Anticorrelation between low δ13C of eclogitic diamonds and high δ18O of their coesite and garnet inclusions requires a subduction origin
Diamond is essentially impermeable and unreactive under many conditions, and tiny mineral inclusions within natural diamonds can faithfully preserve information on the chemical and physical conditions during diamond growth. The stable isotope ratios of carbon, nitrogen, oxygen, and sulfur in diamonds and their mineral inclusions have been used to constrain models of diamond formation, but interpretations of the data have differed dramatically. The crux of the controversy lies in the interpretation of the carbon isotope ratios of eclogite-suite diamonds, which range well outside those expected for typical mantle materials such as peridotites, basalts, and carbonatites. Proposed explanations for these anomalous carbon isotope ratios include derivation from primordial mantle inhomogeneities, fractionated mantle fluids, and subducted biogenic carbon. Working with samples from three continents, we have analyzed the carbon isotope compositions of eclogite-suite diamonds and the oxygen isotope composition of their mineral inclusions, primarily by ion microprobe methods. We have discovered a previously unrecognized, remarkably consistent anticorrelation between these two isotopic systems, in that virtually all diamonds with anomalously low carbon isotope ratios have silicate inclusions with anomalously high oxygen isotope ratios. This is a fundamental observation that can only be explained by formation of eclogite-suite diamonds through subduction of seafloor altered basalt, admixed with marine biogenic carbon, into the field of diamond stability.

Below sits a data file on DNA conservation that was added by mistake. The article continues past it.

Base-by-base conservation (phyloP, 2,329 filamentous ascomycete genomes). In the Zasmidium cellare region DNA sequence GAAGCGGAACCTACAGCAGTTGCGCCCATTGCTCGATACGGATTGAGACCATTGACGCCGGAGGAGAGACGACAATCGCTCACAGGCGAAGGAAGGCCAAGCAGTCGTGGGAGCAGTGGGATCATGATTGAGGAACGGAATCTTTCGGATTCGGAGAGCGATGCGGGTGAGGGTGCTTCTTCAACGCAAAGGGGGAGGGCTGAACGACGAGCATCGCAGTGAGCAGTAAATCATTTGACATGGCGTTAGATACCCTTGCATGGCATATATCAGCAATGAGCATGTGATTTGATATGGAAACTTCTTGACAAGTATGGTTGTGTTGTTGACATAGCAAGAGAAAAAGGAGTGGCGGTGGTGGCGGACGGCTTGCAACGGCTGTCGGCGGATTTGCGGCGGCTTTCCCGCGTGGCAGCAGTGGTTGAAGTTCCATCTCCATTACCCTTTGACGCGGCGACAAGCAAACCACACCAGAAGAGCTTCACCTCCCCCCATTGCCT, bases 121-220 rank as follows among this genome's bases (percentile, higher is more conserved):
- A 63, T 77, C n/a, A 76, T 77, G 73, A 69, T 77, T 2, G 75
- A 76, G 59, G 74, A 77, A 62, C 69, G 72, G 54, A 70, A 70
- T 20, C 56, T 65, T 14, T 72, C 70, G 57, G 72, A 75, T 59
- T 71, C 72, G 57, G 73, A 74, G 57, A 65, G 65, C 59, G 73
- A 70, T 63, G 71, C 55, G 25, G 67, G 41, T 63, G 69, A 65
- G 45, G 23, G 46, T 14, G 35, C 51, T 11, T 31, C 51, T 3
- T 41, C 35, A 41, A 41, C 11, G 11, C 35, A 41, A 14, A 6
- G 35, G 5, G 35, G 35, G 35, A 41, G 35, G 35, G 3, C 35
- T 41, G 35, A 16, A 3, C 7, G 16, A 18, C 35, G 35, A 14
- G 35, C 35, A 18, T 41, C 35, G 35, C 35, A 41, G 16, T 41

Schulze, Daniel J., Ben Harte, Edinburgh Ion Microprobe Facility staff, F. Zeb Page, et al. 2013. "Anticorrelation between low δ13C of eclogitic diamonds and high δ18O of their coesite and garnet inclusions requires a subduction origin." Geology 41(4): 455-458.
Geological Society of America
Carbon isotope, Stable isotopes, Oxygen, Mantle, Lithosphere, Kimberlites, Botswana, Orapa